$a   =   (int) $a       //   Now it's an integer (value 11)
      $a   =   (double) $a    //   Now it's a double again (value 11.0)
      $b   =   (string) $a    //   $b is a string (value "11")

  (array) and (object) casts are also allowed. (integer) is a synonym for (int). (float) and
  (real) are synonyms for (double).


Variable Variables
  PHP supports variable variables. Ordinary variables have dynamic values: you can set and change the
  variable's value. With variable variables, the name of the variable is dynamic. Variable variables generally
  create more confusion than convenience (especially when used with arrays). They are included here for the
  sake of completeness; but in practice, they are of little real benefit. Here is an example of a variable
  variable:

      $field = "ProductID";
      $$field = "432BB";

  The first line of the code above creates a string variable called $field and assigns it the value
  "ProductID". The second line then uses the value of the first variable to create the name of the second
  variable. The second variable is named $ProductID and has the value "432BB". The following two lines
  of code produce the same output:

      echo ($ProductID); // Prints: 432BB
      echo ($$field);    // Prints: 432BB



Useful Functions for Variables
  PHP has a number of built-in functions for working with variables.

gettype()
  gettype() determines the data type of a variable. It returns one of the following values:




                                               TEAM FLY PRESENTS
    ❑    "integer"
    ❑    "double"
    ❑    "string"
    ❑    "array"
    ❑    "object"
    ❑    "class"
    ❑    "unknown type"

 We shall see more on arrays, objects and classes in later chapters. An example using gettype() may be:

     if (gettype ($user_input) == "integer") {
        $age = $user_input;
     }

 Related functions: isset(), settype()

settype()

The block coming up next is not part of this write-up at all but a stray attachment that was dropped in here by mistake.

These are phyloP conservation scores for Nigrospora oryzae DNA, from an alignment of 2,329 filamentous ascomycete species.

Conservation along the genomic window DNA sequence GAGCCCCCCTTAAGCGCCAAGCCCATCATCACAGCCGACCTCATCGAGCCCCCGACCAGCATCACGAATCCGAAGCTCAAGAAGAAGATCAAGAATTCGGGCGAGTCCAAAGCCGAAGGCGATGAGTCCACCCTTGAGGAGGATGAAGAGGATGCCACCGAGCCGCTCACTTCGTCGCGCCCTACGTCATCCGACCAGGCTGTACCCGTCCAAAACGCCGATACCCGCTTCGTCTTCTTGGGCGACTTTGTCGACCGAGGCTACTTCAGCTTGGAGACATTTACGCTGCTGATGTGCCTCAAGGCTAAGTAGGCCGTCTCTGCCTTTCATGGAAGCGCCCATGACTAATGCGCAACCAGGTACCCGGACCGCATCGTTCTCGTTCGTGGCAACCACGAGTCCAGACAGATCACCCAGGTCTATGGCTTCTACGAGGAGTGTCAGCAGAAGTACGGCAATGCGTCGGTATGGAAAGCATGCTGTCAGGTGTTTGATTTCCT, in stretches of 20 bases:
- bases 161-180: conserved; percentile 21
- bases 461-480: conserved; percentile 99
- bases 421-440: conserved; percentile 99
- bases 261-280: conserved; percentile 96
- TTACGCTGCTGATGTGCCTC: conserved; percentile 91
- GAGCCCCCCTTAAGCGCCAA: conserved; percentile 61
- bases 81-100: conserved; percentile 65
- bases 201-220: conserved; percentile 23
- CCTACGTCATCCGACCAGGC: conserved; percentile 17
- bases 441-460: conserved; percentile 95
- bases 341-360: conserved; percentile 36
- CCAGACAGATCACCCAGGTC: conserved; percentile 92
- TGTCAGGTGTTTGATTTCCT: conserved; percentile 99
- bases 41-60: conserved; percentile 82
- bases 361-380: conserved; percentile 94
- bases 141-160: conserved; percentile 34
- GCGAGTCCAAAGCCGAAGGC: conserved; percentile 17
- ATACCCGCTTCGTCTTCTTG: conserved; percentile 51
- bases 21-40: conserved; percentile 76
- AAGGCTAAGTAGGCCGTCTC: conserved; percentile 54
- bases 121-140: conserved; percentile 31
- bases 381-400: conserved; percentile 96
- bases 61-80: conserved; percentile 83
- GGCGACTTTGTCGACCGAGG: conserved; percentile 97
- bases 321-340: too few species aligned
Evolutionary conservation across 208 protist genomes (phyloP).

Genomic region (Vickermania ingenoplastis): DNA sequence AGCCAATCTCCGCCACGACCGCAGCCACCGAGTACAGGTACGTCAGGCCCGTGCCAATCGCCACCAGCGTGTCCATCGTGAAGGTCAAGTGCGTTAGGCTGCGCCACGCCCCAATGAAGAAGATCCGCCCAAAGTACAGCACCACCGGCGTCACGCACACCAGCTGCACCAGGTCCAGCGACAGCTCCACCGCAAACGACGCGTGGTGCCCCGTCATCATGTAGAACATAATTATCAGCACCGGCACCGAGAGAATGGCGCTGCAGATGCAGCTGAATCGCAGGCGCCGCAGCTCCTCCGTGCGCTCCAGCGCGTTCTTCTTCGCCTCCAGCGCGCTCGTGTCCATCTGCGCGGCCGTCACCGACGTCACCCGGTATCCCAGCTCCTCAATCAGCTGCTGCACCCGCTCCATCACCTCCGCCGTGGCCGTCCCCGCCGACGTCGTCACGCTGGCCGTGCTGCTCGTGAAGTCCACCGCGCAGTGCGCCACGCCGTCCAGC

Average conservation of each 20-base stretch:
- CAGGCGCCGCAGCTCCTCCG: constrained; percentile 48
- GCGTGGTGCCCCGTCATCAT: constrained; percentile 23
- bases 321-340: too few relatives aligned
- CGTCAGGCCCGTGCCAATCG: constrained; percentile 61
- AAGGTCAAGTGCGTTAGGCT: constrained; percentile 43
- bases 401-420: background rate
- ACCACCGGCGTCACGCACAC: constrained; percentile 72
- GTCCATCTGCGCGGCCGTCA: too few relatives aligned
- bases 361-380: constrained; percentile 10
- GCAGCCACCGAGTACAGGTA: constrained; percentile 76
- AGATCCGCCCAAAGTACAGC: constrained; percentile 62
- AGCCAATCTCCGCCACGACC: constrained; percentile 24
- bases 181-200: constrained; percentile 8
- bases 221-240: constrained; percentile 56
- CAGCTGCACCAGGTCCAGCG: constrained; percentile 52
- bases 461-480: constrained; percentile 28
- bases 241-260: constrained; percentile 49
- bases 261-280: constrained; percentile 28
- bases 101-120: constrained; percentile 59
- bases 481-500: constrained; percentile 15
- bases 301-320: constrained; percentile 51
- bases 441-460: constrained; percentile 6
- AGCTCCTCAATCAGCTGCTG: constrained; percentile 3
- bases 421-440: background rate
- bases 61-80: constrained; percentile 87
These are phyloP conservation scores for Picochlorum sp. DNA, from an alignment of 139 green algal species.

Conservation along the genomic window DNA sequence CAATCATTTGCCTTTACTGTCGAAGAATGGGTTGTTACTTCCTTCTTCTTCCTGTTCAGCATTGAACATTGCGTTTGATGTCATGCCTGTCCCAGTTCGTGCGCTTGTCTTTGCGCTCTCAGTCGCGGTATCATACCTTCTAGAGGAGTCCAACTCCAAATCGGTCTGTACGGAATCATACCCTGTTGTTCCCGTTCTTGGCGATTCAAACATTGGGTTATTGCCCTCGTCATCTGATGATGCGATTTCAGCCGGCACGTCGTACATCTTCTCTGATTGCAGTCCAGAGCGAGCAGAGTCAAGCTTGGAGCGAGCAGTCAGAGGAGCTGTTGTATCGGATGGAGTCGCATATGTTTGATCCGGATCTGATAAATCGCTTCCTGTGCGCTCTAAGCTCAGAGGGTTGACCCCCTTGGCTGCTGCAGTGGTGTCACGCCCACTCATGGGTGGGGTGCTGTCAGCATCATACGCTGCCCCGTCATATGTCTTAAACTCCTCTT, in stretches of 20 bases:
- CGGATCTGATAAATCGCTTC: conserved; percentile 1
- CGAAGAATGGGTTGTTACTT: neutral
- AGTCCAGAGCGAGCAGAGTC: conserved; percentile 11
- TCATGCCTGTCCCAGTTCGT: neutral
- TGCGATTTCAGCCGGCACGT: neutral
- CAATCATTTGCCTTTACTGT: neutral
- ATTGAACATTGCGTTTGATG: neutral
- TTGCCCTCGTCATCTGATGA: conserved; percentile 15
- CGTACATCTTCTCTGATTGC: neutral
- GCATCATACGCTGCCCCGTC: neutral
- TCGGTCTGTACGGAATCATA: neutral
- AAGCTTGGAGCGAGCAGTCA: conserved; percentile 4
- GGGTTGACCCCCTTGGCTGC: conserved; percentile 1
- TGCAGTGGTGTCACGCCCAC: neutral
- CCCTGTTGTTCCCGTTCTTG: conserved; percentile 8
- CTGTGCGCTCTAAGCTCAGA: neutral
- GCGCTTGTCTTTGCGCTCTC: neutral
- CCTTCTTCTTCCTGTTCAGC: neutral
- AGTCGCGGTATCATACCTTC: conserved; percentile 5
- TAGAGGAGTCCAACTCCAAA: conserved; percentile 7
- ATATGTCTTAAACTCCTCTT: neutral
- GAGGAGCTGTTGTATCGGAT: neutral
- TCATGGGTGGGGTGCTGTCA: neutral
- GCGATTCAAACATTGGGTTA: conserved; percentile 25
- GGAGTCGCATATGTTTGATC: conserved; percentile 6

The settype() function explicitly sets the type of a variable. The type is written as a string and may be
 one of the following: array, double, integer, object or string. If the type could not be set then a
 false value is returned.

     $a = 7.5;                       // $a is a double

     settype($a, "integer");         // Now it's an integer (value 7)

 settype() returns a true value if the conversion is successful. Otherwise it returns false.

     if (settype($a, "array")) {
        echo("Conversion succeeded.");
     } else {
        echo ("Conversion error.");
     }


isset() and unset()
 unset() is used to destroy a variable, freeing all the memory that is associated with the variable so it is
 then available again. The isset() function is used to determine whether a variable has been given a
 value. If a value has been set then it returns true.

     $ProductID = "432BB";
     if (isset($ProductID)) {
       echo("This will print");
     }

     unset($ProductID);
     if (isset ($ProductID)) {
       echo("This will NOT print");
     }




                                    TEAM FLY PRESENTS
  Related functions: empty()

empty()
  empty() is nearly the opposite 2of isset(). It returns true if the variable is not set, or has a value of
  zero or an empty string. Otherwise it returns false.

      echo empty($new);            // true

      $new = 1;
      echo empty($new);            // false

      $new = "";
      echo empty($new);            // true

      $new = 0;
      echo empty($new);            // true

      $new = "Buon giorno";
      echo empty($new);            // false

      unset ($new);
      echo empty($new);            // true


The is...() functions
  The functions is_int(), is_integer(), and is_long() are all synonymous functions that
  determine whether a variable is an integer.